Argentina to Chile border crossing

10 Dec

We had a flight out of Santiago in Chile and as such decided to cross the border from the Mendoza side of Argentina. As we had been told that the views were spectacular through the Andes we wanted to ensure we would make the most of our journey. So we took an early morning bus from Mendoza with Andesmar, as they were they only ones with available front second floor seats. The tickets were 180 pesos each and the journey was supposed to take 6 hours.

Unfortunately, as soon as the bus arrived we realised that we wouldn’t get the great views we had expected as they advertising across the windscreen. It didn’t completely block out the road but the hundreds of dots on the screen made it difficult to enjoy looking out. At least we still had the views from the side windows and it was a sunny day.

Argentina, Andes crossing to Chile

Argentina, Andes crossing to Chile - sun rays over a lagoon

Argentina, Andes crossing to Chile - colored mountains

The actual border crossing procedure was simple and fairly hassle free. You are stamped out of Argentina and into Chile at the same place. You just need to make sure you have your immigration form from entering Argentina. The next step in the process is the bag check.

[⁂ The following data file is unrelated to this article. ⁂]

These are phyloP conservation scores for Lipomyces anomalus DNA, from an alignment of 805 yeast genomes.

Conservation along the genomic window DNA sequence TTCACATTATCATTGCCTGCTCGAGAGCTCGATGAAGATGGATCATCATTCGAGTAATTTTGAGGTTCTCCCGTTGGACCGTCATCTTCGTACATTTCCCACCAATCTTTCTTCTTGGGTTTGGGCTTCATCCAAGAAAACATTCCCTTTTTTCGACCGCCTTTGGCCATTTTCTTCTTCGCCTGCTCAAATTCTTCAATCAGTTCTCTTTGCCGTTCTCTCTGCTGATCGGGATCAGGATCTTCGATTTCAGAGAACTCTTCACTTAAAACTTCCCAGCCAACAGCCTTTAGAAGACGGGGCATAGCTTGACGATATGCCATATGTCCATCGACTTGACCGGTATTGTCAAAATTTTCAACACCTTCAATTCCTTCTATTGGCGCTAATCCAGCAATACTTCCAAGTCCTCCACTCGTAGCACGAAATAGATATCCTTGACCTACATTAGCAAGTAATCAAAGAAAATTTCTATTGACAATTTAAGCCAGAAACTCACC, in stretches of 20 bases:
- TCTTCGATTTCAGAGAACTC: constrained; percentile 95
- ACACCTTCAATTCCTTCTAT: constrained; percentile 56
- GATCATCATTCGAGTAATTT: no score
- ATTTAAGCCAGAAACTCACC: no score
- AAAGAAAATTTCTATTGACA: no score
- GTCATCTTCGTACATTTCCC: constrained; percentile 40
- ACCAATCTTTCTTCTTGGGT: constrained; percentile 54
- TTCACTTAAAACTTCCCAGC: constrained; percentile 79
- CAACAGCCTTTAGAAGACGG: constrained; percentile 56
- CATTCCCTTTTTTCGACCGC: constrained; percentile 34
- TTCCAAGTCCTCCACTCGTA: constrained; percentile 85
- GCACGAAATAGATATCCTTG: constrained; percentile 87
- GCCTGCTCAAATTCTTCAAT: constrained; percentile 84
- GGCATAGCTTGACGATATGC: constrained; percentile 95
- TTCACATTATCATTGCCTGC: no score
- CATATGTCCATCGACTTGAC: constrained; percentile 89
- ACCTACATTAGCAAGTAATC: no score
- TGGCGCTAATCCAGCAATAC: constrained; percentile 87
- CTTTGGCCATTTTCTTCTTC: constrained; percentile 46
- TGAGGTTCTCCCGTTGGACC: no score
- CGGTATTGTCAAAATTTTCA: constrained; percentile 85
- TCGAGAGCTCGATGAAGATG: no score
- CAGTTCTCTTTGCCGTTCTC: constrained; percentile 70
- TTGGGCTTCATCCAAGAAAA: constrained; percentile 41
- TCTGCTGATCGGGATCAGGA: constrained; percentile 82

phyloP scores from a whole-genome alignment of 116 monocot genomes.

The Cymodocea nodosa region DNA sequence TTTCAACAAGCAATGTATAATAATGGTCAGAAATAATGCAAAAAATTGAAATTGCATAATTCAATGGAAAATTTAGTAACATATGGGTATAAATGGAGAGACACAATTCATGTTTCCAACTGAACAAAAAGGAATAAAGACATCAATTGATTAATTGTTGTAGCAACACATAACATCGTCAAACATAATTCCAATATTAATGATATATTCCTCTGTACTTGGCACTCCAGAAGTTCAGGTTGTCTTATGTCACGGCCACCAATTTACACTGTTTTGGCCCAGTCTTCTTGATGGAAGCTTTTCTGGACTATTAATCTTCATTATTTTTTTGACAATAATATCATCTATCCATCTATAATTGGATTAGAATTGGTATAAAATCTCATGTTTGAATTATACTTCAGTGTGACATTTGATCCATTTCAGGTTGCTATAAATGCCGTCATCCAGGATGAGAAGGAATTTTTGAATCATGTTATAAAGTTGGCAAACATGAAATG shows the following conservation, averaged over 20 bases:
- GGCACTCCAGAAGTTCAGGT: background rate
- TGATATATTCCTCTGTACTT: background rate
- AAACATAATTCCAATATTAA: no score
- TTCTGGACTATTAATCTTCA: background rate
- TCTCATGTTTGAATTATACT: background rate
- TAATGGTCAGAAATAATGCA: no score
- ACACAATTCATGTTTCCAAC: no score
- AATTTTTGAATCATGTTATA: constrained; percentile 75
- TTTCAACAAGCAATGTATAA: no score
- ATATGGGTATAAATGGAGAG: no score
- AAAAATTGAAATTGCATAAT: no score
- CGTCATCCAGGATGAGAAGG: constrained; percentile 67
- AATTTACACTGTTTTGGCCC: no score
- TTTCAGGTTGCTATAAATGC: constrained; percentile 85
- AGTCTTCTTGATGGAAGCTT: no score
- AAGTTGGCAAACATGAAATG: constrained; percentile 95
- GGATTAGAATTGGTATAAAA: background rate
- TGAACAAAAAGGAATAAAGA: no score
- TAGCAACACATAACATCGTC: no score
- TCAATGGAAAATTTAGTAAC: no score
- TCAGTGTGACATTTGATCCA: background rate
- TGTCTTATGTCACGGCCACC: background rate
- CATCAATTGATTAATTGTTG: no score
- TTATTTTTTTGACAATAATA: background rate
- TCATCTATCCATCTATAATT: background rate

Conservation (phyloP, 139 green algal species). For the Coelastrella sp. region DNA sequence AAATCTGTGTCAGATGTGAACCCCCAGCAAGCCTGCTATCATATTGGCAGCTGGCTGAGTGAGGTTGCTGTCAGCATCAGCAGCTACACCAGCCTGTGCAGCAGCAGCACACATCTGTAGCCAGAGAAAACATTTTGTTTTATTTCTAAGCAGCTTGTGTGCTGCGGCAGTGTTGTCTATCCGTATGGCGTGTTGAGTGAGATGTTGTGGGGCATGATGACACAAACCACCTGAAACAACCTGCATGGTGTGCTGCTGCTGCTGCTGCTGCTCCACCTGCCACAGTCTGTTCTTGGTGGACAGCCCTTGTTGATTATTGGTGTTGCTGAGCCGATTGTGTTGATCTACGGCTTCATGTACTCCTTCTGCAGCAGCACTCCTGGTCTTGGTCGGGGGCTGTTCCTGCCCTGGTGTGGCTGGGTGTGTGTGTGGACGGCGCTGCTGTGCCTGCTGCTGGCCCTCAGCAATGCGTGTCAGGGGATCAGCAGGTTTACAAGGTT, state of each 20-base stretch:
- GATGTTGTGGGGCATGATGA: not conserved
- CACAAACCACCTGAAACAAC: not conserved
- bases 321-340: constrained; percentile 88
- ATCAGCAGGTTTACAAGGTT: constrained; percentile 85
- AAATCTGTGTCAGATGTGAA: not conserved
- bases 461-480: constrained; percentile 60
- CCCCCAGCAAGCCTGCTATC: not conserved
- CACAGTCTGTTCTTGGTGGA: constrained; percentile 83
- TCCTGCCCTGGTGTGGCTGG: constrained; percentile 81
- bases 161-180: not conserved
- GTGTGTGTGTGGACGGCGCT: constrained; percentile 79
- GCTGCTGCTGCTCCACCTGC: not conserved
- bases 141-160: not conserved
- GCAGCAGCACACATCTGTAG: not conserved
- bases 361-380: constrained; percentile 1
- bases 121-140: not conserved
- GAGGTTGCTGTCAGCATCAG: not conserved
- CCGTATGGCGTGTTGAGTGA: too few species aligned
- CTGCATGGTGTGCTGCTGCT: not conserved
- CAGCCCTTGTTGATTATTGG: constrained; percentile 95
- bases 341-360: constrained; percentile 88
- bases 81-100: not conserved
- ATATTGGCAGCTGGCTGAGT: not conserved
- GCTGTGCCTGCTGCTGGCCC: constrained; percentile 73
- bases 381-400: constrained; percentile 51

All bags need to go through an x-ray machine as they do not allow any fruits, vegetables, meat etc to go through into Chile. They take this very seriously and have several sniffer dogs hanging around to check that you do not have anything on you too. Once done everybody is allowed back on the bus to carry on with the journey and there are no more checks along the way. One thing to remember is that Chile is an hour behind Argentina unless on daylight saving, so its worth checking ahead of time.

Back on the bus we were happy with the good time we were making and hoped to be able to grab a late lunch in Santiago. However, just as we said that we realised the bus had stopped in seemingly unmoving traffic. After 10 minutes of waiting around we discovered that apparently a section of the road had failed just 5 minutes before we arrived, and that we would have to wait for emergency repairs of some sort before we could continue. We then learned that this would take 4 hours!

As such our original 6 hour journey turned into 10 hours, and to make it worse there was nowhere to get any drinks/food and the bus did not carry any emergency supplies. When we eventually got going again, 3 hours 45 minutes later, we did think it appropriate that our last bus journey in Latin America had to be eventful!

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Posted by on December 10, 2012 in Uncategorized


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